30 September 2022
Peter Rigby is Professor Emeritus of Developmental Biology at the Institute of Cancer Research (ICR), London, an organisation that he led from 1999 to 2011. Peter began his career as a biochemist, and completed his PhD with Brian Hartley in Cambridge, where he studied enzyme evolution. He then moved to Stanford to work with Paul Berg, focusing his postdoctoral research on SV40, a virus that can transform its host into a tumour cell. “It was clear to myself and my peers that it was time to stop working on E. coli and to start working on eukaryotic cells,” Peter said, “and the only way to get inside the workings of a eukaryotic cell was by using viruses.”
Peter went on to set up his own research group at Imperial College, London, where he continued his work on SV40. His team investigated which genes the virus was switching on or off in the host cell, applying the recombinant DNA technology that Peter had learned at Stanford to clone them. After struggling to pin down where and when one particular gene of interest was normally expressed, in a conversation in the pub one evening, Keith Willison suggested hunting for it in embryo RNA. They discovered that the gene was indeed expressed in embryos, and that it was being switched off as cells differentiated. “After that, I had to become a developmental biologist,” Peter explained.
As a result of this shift in research focus, Peter has published frequently in Development over the years. “Development occupies a very particular place in the psyche of developmental biologists,” Peter explained. “We all love it to pieces. When we got papers accepted in Development, everyone was completely chuffed.”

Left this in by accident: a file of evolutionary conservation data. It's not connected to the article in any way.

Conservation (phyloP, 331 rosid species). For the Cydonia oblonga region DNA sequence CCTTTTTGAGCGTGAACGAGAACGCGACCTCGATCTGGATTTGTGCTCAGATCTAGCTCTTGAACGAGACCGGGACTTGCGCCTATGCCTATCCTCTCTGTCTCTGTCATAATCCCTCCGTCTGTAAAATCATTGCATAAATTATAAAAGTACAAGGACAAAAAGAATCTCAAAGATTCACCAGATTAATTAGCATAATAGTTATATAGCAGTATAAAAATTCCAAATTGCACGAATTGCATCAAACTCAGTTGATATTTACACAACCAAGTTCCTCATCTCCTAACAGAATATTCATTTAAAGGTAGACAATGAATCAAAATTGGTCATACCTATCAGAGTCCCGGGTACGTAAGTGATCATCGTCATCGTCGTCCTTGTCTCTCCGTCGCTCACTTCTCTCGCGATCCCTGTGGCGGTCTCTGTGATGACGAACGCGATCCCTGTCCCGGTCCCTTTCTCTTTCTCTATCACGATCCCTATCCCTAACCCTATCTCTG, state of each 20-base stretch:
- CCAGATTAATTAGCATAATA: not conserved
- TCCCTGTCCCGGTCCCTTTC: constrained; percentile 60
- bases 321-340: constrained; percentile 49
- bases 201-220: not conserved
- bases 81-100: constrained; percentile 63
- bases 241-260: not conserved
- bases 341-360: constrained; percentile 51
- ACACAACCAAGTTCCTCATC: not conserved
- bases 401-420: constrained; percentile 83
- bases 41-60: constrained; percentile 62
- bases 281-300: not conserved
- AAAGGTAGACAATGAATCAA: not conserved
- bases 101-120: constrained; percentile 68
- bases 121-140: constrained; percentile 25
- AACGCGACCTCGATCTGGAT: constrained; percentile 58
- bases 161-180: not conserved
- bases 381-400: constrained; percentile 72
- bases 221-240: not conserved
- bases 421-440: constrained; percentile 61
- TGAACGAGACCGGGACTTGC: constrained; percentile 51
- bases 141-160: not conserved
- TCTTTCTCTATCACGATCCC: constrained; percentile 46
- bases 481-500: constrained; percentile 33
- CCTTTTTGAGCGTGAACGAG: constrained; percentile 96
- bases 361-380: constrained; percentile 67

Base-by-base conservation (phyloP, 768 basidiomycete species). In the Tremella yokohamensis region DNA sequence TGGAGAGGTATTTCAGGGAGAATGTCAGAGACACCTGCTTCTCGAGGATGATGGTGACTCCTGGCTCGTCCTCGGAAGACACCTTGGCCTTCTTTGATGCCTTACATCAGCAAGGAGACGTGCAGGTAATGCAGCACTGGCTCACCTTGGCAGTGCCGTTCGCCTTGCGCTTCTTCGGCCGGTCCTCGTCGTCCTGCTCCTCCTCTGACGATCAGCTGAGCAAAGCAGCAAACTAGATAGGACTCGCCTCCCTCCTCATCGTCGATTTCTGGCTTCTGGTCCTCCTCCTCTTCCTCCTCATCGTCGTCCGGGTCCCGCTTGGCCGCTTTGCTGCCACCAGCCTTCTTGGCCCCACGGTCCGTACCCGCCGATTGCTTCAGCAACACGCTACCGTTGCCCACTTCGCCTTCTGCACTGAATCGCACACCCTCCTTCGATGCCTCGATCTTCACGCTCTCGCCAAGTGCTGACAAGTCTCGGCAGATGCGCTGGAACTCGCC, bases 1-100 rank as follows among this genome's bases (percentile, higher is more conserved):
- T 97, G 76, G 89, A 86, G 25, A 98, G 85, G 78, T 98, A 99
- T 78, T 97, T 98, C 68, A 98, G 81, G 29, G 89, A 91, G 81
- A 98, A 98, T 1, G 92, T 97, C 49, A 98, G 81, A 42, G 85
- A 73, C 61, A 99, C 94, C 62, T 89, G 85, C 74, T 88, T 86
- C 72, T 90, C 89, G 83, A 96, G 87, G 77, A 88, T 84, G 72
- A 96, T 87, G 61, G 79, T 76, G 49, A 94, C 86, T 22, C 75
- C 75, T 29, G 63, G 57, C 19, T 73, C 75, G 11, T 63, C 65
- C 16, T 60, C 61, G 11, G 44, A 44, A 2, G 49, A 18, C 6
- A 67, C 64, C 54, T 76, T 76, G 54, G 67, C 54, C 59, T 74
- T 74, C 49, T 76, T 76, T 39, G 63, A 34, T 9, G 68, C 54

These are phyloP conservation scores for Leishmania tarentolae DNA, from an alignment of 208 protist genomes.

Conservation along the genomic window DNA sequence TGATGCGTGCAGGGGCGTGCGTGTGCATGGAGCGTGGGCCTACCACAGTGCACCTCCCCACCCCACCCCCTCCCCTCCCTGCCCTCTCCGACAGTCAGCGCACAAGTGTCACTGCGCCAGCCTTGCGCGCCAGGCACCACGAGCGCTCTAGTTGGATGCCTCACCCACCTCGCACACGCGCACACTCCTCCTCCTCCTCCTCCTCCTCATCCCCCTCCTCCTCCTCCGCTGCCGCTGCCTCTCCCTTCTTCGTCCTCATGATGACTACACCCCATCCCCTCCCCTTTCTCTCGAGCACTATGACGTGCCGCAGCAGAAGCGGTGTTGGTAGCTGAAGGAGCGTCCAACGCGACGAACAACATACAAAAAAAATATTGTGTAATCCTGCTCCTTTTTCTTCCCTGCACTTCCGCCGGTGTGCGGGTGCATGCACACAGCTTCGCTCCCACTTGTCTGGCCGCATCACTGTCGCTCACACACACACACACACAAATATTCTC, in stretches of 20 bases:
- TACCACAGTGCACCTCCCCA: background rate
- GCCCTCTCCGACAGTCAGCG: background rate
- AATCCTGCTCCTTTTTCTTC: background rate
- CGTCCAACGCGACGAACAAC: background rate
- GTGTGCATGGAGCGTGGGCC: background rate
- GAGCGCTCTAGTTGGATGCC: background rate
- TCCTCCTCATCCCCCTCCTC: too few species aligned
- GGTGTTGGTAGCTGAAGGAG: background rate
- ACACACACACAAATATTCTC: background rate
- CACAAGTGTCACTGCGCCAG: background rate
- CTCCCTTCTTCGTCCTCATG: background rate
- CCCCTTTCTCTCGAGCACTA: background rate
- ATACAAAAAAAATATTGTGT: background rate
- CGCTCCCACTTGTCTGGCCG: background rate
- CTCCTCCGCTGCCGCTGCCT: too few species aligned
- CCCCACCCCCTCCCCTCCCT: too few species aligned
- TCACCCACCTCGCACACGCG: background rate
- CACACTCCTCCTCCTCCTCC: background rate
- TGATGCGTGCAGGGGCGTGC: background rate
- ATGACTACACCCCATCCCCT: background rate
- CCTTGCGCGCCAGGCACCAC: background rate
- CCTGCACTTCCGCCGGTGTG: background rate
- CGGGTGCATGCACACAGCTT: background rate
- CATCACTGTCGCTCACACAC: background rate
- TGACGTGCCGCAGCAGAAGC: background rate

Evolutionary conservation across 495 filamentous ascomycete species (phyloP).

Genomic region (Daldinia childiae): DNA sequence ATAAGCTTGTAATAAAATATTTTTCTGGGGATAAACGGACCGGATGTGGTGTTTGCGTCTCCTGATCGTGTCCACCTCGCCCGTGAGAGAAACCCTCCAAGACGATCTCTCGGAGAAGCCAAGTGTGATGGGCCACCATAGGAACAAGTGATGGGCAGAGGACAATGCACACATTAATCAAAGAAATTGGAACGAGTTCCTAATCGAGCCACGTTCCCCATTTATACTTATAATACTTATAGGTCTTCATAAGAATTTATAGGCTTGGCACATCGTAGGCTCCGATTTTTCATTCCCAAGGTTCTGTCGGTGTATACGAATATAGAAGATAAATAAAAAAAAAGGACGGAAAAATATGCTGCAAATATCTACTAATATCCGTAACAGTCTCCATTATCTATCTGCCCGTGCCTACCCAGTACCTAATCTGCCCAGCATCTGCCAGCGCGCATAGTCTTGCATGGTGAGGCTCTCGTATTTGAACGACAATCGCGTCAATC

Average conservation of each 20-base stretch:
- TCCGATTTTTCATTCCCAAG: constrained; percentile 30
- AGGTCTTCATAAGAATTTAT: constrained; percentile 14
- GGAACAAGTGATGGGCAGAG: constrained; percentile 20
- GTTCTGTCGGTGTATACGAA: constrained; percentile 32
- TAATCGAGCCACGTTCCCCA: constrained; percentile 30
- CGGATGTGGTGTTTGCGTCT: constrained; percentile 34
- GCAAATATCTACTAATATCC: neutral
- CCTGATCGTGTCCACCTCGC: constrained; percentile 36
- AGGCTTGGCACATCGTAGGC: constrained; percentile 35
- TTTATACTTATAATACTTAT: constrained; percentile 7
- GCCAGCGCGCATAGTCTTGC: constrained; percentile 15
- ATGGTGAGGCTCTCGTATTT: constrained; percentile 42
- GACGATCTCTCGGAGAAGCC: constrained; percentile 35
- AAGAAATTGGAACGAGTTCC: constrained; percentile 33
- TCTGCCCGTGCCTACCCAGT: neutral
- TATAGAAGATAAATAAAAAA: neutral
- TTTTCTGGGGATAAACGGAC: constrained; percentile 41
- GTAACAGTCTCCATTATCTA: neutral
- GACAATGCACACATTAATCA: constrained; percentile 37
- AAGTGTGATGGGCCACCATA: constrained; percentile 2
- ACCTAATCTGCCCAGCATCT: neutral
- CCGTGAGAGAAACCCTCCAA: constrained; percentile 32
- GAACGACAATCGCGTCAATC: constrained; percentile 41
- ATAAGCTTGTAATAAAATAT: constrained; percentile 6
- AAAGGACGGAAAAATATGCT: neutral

He went on to work at the National Institute for Medical Research at Mill Hill, London, where he took on his first management position in the developmental biology division. “It was magic,” he said, reflecting on the atmosphere at Mill Hill. “There’s something about the power of your environment and your colleagues, and you can create that yourself.” His next move was to the ICR, where he became the institute’s Chief Executive. He maintained an active research lab during this time, with a focus on muscle development. He also became involved with the Wellcome Trust, serving as a member of the Board of Governors from 2008 to 2016, and as Deputy Chairman from 2010 to 2013.
Peter’s positive experiences with Development meant that he was delighted to join The Company of Biologists as a Director in 2016. “Matthew Freeman [Chairman of The Company of Biologists] asked me to join the Board when I stepped down from the Wellcome Trust,” Peter recalled. “I didn’t even need to think about it; I think I replied to Matthew’s email the second I read it.” Peter believes that The Company of Biologists is a unique organisation. “It publishes very good journals and uses the profits to support scientists,” he said, reflecting on initiatives such as the meetings that the Company organises for its journal communities, and the Travelling Fellowships we offer to help early-career researchers make collaborative visits to other laboratories. “It’s a very special organisation,” Peter concluded. “That’s why I do whatever I can to help The Company of Biologists.”
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